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Associations between balance ability and dance performance using field balance testsPurpose: Although balance is a key element of dance, it remains to be confirmed which balance components are associated with dance performance. The aim of this study was to assess the associations between different balance field tests and dance performance in an in-house measure in ballet, contemporary and jazz genres. Methods: 83 female undergraduate dance students (20±1.5 years; 163.04±6.59 cm; 60.97±10.76 kg) were subjected to the Star Excursion Balance Test (SEBT), the Airplane test, a dance-specific pirouette test, the modified Romberg test, and the BioSway Balance System (Biodex, USA). The results from these balance tests were compared to the participants’ technique and repertoire performance scores in ballet, contemporary, and jazz genres. Results: Ballet scores were best predicted by SEBT 90˚ and Romberg for technique (r = 0.4, p = 0.001, SEE ±2.49) and Romberg, SEBT 90˚, and SEBT 225˚ for repertoire (r = 0.51, p = 0.001, SEE±1.99). Contemporary data indicated SEBT 90˚ and Romberg for technique (r = 0.37, p = 0.001, SEE±2.67) and SEBT 225˚ for repertoire (r = 0.27, p = 0.015, SEE±2.29). Jazz indicated SEBT 90˚, Romberg, SEBT 315˚, and SEBT 225˚ for technique (r = 0.51, p = 0.001, SEE±2.28) and SEBT 225˚ and Romberg for repertoire (r = 0.41, p = 0.001, SEE±2.29). Conclusion: The present study suggests that balance ability has a limited influence on dance performance, with existing field balance tests demonstrating low to moderate associations with dance technique and repertoire.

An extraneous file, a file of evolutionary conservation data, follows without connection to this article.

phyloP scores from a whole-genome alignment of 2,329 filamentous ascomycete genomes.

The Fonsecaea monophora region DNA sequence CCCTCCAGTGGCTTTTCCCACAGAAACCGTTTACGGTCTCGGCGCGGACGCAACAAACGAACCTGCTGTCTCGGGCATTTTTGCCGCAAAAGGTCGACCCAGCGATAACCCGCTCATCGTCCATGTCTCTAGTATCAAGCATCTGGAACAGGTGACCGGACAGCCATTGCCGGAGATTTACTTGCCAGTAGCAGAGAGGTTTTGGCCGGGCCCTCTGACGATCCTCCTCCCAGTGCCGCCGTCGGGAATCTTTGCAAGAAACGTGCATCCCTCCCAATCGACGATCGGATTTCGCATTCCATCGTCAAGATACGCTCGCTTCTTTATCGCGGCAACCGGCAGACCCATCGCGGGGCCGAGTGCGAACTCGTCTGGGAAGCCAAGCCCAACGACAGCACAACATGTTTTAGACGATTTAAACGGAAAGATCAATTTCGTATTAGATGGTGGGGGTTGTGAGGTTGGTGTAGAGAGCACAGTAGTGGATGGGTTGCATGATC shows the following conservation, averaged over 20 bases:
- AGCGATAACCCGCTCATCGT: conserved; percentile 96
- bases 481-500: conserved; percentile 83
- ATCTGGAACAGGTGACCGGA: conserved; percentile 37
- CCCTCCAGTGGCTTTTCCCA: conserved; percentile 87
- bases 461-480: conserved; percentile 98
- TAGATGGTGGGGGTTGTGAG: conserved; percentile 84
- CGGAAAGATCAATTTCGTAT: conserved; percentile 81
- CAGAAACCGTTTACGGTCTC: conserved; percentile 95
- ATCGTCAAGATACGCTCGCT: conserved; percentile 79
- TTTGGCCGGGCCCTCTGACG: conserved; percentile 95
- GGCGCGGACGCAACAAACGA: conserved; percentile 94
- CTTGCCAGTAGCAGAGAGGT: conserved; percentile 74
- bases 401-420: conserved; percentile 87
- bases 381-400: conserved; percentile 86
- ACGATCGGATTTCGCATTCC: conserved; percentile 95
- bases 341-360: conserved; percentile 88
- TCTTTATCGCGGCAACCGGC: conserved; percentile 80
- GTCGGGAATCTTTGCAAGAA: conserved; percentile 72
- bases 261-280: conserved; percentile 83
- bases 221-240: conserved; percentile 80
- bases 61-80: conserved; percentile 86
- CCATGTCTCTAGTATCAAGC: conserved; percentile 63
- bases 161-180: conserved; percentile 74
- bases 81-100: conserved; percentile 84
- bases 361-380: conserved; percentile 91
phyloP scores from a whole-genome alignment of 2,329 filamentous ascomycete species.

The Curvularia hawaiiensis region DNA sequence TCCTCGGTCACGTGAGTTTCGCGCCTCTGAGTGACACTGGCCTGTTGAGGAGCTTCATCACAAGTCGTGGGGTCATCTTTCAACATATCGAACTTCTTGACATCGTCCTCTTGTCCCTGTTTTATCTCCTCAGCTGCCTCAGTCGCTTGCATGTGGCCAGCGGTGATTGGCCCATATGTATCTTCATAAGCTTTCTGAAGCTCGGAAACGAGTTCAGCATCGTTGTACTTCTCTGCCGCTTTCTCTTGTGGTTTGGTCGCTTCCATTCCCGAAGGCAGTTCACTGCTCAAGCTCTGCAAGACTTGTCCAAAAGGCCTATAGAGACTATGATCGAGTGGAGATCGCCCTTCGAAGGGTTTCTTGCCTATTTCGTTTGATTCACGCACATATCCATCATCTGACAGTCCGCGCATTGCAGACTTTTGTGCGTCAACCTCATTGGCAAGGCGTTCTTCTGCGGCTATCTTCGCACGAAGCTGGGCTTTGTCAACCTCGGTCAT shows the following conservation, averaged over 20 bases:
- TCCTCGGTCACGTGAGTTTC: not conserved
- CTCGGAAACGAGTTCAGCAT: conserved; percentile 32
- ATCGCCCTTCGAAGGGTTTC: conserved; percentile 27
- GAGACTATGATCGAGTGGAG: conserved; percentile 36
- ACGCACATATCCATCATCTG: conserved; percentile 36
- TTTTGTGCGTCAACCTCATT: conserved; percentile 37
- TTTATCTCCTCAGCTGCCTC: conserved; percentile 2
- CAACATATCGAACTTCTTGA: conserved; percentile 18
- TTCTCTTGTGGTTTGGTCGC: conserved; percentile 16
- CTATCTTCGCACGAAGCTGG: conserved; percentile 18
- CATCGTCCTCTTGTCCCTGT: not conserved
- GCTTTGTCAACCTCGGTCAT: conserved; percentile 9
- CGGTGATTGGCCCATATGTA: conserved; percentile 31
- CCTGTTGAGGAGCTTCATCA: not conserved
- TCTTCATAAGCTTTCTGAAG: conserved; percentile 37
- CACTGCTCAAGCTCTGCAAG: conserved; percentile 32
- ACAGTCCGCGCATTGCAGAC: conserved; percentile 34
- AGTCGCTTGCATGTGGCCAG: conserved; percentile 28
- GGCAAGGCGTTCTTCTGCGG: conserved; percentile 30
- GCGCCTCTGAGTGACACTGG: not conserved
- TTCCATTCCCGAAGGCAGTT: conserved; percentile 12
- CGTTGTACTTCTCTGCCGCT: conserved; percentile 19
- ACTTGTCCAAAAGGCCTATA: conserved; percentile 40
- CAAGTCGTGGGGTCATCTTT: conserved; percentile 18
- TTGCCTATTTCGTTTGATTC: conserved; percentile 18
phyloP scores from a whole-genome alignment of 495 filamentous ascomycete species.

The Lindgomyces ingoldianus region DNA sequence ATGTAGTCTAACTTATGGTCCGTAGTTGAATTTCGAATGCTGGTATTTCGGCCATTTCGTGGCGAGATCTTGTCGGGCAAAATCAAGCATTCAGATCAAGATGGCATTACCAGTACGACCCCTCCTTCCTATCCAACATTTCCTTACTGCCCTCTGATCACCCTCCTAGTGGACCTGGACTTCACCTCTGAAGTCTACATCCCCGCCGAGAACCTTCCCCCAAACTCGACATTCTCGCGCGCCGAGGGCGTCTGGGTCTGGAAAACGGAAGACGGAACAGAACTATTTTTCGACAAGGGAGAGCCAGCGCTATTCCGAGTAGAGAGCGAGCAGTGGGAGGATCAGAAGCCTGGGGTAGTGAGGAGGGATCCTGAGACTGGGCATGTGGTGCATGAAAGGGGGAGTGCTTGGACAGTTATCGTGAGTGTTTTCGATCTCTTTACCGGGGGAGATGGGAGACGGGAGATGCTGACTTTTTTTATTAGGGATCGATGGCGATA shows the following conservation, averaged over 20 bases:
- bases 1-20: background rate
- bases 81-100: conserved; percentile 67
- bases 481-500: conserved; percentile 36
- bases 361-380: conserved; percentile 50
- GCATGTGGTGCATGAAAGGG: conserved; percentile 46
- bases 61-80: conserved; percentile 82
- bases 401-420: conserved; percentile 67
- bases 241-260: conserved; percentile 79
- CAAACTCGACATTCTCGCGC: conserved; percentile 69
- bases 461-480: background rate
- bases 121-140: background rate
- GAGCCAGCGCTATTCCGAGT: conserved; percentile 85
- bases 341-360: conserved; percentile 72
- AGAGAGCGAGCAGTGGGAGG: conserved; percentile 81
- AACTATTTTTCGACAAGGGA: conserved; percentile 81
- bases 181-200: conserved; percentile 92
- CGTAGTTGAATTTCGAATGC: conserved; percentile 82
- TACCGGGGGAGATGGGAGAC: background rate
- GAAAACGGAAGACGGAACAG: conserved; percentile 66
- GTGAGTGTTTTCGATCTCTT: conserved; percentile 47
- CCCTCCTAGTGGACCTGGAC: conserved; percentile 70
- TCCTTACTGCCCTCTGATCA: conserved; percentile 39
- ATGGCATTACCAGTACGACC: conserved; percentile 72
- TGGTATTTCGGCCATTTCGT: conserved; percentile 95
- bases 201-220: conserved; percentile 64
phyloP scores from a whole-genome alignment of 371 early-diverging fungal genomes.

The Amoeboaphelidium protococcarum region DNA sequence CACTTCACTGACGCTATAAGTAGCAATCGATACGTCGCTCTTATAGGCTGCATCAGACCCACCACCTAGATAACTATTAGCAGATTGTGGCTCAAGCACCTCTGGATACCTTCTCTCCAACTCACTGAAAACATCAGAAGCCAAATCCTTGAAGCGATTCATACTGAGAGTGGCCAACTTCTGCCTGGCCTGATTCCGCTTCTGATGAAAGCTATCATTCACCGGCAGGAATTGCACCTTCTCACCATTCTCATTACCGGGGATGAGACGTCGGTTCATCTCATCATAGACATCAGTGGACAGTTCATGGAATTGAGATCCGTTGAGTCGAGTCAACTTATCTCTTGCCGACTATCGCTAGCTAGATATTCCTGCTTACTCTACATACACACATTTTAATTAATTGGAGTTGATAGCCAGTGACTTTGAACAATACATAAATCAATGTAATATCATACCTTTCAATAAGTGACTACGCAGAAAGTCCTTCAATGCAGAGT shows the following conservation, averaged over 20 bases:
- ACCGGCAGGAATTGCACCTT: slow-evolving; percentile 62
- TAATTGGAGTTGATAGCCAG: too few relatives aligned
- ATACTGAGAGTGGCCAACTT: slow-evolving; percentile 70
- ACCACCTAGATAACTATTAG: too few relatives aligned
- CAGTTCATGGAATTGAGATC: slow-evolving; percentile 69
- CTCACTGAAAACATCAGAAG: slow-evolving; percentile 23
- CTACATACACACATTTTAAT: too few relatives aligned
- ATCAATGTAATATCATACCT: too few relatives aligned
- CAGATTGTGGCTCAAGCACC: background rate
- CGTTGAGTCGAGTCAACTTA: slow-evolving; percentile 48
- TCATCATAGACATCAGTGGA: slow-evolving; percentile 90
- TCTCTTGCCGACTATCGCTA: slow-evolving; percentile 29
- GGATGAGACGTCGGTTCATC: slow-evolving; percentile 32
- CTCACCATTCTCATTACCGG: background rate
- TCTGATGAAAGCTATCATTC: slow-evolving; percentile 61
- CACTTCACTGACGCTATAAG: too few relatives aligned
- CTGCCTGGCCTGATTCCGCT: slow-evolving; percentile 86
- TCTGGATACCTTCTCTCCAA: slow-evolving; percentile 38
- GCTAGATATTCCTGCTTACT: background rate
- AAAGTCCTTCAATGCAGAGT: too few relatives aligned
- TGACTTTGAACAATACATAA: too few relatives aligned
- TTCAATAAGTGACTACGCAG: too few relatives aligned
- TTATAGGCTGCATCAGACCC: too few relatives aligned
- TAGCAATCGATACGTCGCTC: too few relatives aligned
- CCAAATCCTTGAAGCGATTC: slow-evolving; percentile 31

Balance in theatrical dance performance: a systematic reviewAIM: Due to movement complexity and the use of interdisciplinary styles, all theatrical dance genres require dancers to have excellent balance skills to meet choreographic demands. The aim of this systematic review was to evaluate the experimental evidence for the relationship between balance and dance performance, including balance testing, balance training, and balance performance. The key focus was on balance and theatrical styles of dance, involving adult participants who were either in full-time dance training or professional dancers. METHODS: The databases MEDLINE, PubMed, Cumulative Index to Nursing & Allied Health (CINAHL), SPORTDiscus, Cochrane, ScienceDirect, and Google Scholar were searched using MeSH terms postural balance, balance, postural, musculoskeletal equilibrium, and postural equilibrium, and used in combination with dance, between 1980 and 2016. PRISMA recommendations were applied in modifications to the search terms. RESULTS: The initial search revealed 1,140 published articles. After applying inclusion and exclusion criteria, 47 articles were judged to be relevant for further assessment using the GRADE system. Results revealed only 1 randomized controlled trial (RCT); the remaining articles were experimental without randomisation or pre-experimental, thus achieving low scores. A total of 39 articles focused on balance ability, including postural sway and control; 5 were related to multi-joint coordination; and 3 investigated laterality and balance. Female ballet dancers were the most studied population, while a wide range of measurement tools and balance tasks were employed. CONCLUSION: The available material on balance and dance performance is of rather low quality. There is a need for more RCTs and intervention balance studies.